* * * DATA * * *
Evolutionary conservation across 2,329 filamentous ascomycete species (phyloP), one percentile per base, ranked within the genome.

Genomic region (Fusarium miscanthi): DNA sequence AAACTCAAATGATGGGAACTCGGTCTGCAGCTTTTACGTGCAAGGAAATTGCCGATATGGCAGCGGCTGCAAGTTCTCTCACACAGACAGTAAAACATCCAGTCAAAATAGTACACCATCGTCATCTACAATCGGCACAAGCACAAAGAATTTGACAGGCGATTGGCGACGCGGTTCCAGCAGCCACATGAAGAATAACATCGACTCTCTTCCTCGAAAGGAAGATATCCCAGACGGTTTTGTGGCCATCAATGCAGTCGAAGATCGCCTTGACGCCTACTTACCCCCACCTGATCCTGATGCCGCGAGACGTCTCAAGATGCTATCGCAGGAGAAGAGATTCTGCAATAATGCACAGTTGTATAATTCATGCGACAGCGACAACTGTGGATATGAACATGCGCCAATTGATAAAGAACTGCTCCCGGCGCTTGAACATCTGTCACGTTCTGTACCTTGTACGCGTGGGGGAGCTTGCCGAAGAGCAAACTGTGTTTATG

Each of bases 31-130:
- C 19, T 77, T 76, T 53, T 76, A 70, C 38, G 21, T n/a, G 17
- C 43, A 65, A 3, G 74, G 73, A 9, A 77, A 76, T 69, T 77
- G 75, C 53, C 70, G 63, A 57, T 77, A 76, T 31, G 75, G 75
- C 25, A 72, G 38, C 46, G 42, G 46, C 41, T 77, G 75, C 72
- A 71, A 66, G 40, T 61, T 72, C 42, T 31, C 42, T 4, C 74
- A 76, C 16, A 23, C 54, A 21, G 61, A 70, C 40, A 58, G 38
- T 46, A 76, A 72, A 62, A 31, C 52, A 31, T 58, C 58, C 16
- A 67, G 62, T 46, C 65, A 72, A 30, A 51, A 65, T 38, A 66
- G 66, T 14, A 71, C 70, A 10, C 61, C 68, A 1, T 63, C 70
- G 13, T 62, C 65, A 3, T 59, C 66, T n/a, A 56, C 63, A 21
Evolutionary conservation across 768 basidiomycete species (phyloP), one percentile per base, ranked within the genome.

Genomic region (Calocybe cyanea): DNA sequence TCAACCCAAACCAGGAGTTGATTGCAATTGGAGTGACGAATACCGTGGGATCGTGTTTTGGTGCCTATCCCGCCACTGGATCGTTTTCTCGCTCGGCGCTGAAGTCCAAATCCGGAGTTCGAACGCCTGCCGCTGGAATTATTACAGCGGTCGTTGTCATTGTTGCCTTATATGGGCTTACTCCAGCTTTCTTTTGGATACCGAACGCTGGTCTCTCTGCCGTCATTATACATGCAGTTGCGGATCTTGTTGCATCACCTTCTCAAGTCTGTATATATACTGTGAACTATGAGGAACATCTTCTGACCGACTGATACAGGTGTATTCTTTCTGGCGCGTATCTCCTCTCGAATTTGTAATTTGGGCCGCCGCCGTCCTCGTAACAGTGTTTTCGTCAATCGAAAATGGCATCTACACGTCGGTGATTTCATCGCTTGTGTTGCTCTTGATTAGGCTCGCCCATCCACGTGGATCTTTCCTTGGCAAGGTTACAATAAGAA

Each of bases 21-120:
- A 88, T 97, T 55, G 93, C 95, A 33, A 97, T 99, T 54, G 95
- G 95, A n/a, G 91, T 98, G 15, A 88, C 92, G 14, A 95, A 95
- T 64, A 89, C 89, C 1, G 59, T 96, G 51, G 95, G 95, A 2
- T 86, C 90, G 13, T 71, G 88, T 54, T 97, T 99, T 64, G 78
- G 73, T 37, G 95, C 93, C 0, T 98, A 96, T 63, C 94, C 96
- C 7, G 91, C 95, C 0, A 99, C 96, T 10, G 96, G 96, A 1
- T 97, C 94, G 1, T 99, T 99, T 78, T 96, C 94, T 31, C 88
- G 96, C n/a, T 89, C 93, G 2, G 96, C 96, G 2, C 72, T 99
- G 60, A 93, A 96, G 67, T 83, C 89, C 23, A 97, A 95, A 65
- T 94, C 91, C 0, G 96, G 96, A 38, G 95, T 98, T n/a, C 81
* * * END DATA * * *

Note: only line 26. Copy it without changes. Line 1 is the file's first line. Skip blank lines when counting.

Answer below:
- T 94, C 91, C 0, G 96, G 96, A 38, G 95, T 98, T n/a, C 81